Sometimes in trying to hard to surprise an audience with smart twists, it ends up backfiring and dragging out the final act, and unfortunately that's what happens to The Detective, essentially an Aaron Kwok vehicle in an almost one man show for the most parts. If you think he didn't deserve his acting award for "Divergence" then this other detective role provided him the necessary platform for him to show off his range of skills in handling dramatic material.

Not since Inside Man did the opening credit sequence song got me grooving to the beat. Thai song Me Panda provided the perfect start to The Detective, accentuating the Chinese title that Kwok's character is a C+ grade private investigator at best, as he operates and lives in a grimy home office in the gritty streets of an unnamed Thai city, definitely not having made it big. The introduction plays out like typical detective noir, where potential business comes knocking, and provides the catalyst and spark to everything else that follows in the investigations.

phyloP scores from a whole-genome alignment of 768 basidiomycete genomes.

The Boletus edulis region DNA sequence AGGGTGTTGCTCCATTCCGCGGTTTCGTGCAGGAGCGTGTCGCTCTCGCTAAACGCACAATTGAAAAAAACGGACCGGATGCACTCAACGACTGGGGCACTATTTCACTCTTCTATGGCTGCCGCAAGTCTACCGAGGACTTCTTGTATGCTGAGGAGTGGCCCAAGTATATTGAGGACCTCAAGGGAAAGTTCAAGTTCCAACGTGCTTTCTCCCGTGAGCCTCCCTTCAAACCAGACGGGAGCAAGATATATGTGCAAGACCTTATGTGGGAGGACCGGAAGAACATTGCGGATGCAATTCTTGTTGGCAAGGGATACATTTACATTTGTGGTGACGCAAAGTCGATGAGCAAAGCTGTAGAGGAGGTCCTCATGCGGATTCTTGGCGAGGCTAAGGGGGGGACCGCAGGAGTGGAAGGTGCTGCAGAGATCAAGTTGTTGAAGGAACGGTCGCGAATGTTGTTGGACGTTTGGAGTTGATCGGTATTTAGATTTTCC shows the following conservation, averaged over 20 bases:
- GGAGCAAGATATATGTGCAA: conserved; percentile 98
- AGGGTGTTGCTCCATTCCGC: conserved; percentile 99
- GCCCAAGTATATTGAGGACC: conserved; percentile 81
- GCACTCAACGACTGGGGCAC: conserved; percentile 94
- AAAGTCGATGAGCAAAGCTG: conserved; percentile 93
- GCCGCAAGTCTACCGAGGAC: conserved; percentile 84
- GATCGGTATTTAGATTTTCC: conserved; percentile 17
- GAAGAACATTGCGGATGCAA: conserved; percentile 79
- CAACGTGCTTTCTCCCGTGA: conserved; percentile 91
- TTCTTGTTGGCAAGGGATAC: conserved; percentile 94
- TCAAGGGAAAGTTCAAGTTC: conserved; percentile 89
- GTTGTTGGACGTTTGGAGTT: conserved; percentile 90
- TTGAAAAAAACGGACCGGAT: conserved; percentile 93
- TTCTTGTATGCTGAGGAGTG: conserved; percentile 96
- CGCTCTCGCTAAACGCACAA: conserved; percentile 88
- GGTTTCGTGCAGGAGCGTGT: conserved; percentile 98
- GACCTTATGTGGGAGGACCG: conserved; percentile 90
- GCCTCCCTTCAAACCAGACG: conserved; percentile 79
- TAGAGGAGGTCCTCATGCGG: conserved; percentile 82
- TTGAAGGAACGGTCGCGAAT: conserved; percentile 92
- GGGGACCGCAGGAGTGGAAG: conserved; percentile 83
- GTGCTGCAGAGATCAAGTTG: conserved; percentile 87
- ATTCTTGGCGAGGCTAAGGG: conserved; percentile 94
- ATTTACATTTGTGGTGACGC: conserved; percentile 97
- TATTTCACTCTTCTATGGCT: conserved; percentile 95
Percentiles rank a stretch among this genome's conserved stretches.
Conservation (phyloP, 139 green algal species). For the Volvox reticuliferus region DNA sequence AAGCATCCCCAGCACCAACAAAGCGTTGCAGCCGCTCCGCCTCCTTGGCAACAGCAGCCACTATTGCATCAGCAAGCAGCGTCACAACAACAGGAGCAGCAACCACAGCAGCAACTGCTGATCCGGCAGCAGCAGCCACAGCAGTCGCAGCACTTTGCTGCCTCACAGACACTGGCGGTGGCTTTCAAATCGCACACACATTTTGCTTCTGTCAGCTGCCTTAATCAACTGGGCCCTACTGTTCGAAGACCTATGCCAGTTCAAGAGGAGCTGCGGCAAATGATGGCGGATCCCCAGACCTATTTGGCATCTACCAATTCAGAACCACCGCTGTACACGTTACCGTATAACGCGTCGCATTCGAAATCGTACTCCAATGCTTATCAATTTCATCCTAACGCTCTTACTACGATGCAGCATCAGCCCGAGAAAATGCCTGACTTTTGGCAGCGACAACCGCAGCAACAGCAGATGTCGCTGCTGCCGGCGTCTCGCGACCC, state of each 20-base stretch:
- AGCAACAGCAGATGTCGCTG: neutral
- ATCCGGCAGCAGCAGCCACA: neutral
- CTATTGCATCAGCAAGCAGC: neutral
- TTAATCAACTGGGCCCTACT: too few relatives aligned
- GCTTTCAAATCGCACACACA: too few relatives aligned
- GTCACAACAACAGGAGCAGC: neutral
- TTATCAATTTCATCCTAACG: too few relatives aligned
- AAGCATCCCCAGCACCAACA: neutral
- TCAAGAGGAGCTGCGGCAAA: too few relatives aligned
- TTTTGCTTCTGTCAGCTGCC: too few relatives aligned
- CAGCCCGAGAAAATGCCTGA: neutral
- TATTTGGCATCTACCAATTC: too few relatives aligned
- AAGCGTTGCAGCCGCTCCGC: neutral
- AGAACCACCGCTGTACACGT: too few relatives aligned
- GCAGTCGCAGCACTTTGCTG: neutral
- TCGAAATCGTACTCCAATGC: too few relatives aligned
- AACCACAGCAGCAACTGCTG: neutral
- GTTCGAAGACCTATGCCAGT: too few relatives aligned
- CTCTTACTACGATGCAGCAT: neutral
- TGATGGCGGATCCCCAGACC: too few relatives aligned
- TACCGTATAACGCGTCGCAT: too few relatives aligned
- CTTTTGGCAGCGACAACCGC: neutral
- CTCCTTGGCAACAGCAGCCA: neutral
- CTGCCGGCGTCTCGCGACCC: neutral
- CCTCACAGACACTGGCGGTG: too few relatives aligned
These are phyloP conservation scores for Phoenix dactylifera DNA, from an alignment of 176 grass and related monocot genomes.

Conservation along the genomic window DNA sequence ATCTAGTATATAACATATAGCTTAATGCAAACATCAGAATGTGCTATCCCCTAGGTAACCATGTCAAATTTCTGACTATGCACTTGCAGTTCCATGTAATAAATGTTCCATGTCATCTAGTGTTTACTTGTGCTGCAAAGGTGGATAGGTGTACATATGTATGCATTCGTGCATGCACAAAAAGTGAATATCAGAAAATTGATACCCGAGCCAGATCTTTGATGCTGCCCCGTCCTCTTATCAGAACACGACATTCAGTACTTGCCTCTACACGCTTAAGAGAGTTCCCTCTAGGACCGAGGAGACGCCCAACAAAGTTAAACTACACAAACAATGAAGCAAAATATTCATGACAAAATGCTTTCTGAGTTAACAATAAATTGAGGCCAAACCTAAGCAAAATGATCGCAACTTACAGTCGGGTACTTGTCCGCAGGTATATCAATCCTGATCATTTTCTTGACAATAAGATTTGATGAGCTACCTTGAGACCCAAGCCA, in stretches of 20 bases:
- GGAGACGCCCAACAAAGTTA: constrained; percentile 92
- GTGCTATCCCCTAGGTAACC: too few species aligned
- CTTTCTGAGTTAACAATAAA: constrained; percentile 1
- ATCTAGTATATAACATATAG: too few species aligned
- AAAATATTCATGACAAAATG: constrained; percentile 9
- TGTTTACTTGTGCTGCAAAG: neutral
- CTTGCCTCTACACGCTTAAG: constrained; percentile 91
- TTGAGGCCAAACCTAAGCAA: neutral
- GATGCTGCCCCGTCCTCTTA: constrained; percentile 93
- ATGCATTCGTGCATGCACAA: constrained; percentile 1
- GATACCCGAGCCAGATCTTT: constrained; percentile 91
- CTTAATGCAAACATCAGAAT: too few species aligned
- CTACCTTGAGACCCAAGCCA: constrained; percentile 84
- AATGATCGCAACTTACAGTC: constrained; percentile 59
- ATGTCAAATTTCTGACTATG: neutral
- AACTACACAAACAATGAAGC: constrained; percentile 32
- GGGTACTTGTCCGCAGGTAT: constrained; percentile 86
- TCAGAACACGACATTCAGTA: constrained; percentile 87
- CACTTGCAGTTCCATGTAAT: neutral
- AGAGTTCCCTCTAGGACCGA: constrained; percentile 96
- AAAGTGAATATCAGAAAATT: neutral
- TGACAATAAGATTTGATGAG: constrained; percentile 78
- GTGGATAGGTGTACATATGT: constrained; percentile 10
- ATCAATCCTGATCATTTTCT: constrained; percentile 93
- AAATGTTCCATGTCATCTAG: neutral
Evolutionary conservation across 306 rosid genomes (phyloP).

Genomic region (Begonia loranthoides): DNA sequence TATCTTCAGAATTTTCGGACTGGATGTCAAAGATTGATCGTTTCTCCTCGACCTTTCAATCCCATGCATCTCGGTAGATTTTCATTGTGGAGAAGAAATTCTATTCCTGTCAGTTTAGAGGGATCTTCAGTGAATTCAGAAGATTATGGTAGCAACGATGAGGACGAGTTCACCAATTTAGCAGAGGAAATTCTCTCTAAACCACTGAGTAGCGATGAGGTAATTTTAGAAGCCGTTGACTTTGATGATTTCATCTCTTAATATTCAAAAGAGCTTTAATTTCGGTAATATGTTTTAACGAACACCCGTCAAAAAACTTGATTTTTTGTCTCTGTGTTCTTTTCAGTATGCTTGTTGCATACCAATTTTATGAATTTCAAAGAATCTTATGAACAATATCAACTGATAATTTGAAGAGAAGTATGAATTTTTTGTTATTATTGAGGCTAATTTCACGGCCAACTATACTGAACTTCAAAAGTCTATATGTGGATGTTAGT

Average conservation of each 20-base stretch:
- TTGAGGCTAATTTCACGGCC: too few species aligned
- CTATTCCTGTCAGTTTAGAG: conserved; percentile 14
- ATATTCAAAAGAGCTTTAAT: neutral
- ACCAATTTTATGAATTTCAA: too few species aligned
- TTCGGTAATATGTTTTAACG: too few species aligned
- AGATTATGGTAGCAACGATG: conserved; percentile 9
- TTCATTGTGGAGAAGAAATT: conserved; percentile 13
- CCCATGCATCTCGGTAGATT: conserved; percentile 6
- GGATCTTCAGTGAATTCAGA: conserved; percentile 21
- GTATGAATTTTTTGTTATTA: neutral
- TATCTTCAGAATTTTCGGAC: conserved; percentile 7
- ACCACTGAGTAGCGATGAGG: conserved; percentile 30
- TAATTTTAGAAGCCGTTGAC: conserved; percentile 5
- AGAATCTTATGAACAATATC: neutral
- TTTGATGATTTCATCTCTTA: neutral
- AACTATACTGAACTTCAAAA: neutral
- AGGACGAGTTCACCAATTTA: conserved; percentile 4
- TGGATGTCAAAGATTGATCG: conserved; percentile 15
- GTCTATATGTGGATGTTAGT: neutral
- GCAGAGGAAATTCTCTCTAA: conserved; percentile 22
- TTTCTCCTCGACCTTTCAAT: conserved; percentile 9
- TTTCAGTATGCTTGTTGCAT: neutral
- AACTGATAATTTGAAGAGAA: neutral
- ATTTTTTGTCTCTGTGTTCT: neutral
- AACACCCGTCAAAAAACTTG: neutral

Kwok's Tam is obsessive in his doggedness to get to the bottom of mysteries, though often his theories get debunked through very obvious and superficial logic. And as a reward to the audience, proving these theories is where the fun begins, as you get engaged in this investigative journey with Tam, and through his eyes, sieve through the multitudes of red herrings, courtesy of the numerous supporting acts, that get thrown your way. Most times it involves some pursuit, and I felt that the repetitiveness of it all within the same sequence took away some of its shine.